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Stranger on a Strange Island: From Main Street to Mayne Island

By Grant Buday

Review By Howard Stewart

November 4, 2013

BC Studies no. 177 Spring 2013  | p. 196-97

Grant Buday’s slim tome about his transition to life on Mayne Island in the new millennium is my favourite among the small pile of good books about life on the inland sea that I’ve reviewed for BC Studies recently. Yet it is also the one I would be least likely to buy. Luckily, reviewers get free copies of the books that we review (that and the fame that comes with the genre).

In a handful of well-crafted chapters, Buday has nailed much of what it feels like to move from the City to one of the quirky little Islands nearby. His non-fiction snippets of life in the slow lane half way between Vancouver and Victoria are as compelling and faithful as those of lawyer-novelist-islander William Deverell. Buday also offers us a handful of black and white photos from his personal album that nicely complement his diary cum portrait of life on Mayne. His insights into his fellow islanders’ proclivity to take the law into their own hands remind us that the islands, like the sea around them, can appear somewhat lawless to newcomers until they begin to discern the complex local codes of conduct that replace the Crown’s writ. Sometimes, like when an islander jumps off a passing ferry to make sure he doesn’t miss the island softball game, the two codes clash.

But mostly islands like Mayne are peaceful places with competing standards of behaviour set by the many parallel groups who share their bucolic space. Sometimes the clannishness can feel like a bad dream return to high school. Until you remember that there weren’t really that many hobby farmers, eco-warriors, Buddhists, strident lesbians, or tedious old farts at high school. Thank God. Buday captures perfectly the islands’ complex protocol for greetings. He doesn’t go far enough, though, in explaining why this subtle cacophony of signals has evolved. The vigour and style of greeting one receives depend, far more than Buday recognizes, on which of the island’s many subcultures one is seen to represent and how the greeter feels about those kind of people.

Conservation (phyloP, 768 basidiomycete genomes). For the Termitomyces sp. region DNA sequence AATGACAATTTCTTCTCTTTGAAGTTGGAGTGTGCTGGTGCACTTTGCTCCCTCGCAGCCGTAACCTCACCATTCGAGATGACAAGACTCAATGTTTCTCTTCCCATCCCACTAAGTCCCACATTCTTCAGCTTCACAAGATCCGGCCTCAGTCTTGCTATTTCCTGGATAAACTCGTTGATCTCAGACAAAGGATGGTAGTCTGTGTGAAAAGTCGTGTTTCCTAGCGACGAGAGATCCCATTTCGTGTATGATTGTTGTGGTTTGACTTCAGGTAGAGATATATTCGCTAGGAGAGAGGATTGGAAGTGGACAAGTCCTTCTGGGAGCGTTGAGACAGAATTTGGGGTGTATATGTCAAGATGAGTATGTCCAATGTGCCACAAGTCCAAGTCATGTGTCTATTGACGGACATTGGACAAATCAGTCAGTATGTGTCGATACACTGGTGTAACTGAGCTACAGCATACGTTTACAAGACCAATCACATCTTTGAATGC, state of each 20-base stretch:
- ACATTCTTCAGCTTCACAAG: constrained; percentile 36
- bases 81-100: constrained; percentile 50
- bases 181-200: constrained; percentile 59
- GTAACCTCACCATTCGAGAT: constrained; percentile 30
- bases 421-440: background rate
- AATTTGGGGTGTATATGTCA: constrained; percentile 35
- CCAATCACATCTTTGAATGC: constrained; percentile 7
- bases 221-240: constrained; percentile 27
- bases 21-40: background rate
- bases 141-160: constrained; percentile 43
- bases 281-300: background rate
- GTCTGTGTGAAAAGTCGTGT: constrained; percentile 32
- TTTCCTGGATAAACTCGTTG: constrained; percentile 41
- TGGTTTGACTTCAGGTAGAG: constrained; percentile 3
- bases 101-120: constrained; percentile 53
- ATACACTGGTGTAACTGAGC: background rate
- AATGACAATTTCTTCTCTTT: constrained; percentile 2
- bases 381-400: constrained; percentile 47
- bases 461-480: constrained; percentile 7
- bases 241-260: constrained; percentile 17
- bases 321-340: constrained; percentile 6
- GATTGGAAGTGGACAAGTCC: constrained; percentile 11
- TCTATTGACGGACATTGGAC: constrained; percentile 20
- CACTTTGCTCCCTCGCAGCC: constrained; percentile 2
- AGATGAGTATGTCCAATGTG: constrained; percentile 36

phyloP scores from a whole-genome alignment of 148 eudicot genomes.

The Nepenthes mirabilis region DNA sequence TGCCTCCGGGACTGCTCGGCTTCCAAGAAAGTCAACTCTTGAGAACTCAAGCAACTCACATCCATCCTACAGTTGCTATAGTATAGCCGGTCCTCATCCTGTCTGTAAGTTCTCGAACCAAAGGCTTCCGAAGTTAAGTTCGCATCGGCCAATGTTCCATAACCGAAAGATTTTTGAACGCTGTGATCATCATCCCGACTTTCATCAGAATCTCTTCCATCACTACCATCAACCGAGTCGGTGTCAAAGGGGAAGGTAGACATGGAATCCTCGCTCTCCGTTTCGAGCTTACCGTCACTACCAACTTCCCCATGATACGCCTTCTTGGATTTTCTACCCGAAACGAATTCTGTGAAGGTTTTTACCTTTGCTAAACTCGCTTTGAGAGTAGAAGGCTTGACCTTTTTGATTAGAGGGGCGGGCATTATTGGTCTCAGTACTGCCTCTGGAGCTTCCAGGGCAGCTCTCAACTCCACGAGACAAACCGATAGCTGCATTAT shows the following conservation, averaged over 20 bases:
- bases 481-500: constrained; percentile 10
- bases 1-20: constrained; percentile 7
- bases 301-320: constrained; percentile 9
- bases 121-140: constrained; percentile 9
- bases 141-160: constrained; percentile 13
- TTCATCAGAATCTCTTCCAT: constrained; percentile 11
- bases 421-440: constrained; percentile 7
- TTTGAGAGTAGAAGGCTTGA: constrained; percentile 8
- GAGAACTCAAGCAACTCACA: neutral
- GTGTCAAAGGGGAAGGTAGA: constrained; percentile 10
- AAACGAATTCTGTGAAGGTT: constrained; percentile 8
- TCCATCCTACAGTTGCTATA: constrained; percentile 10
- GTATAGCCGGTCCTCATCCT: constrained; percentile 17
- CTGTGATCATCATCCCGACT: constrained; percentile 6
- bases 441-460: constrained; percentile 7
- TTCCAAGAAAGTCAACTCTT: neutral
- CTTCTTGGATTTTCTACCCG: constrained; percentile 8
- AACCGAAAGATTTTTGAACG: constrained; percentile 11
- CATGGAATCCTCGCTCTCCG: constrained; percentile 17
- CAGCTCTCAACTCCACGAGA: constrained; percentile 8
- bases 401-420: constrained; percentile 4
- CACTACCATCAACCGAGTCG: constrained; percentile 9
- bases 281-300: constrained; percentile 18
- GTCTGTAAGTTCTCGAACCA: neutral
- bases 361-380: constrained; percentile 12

Peaceful, except when the boys fire up their chainsaws, which of course they seem to do at the drop of a hat, especially on those magically still fall days. Buday’s musings about the inescapable need for even the greenest islander to eventually embrace the terrifying power and cranky soul of the chainsaw is one of the book’s best bits.

Then, too soon, it is over, ending on an oddly tangential note about a whale-watching trip on the Strait of Juan de Fuca. This delightful little book somehow reminded me of William Kotzwinkle’s great but obscure classic, The Fan Man. I fear the obscurity of Buday’s Stranger on a Strange Island will be assured mostly by its excessive brevity in relation to its price. The people most interested in it, like me, are the least likely to shell out over twenty bucks for a seventy-five page book.

Stranger on a Strange Island: From Main Street to Mayne Island
Grant Buday
Vancouver: New Star Books, 2011. No. 19 in the Transmontanus series, 76 pp, $19.00 paper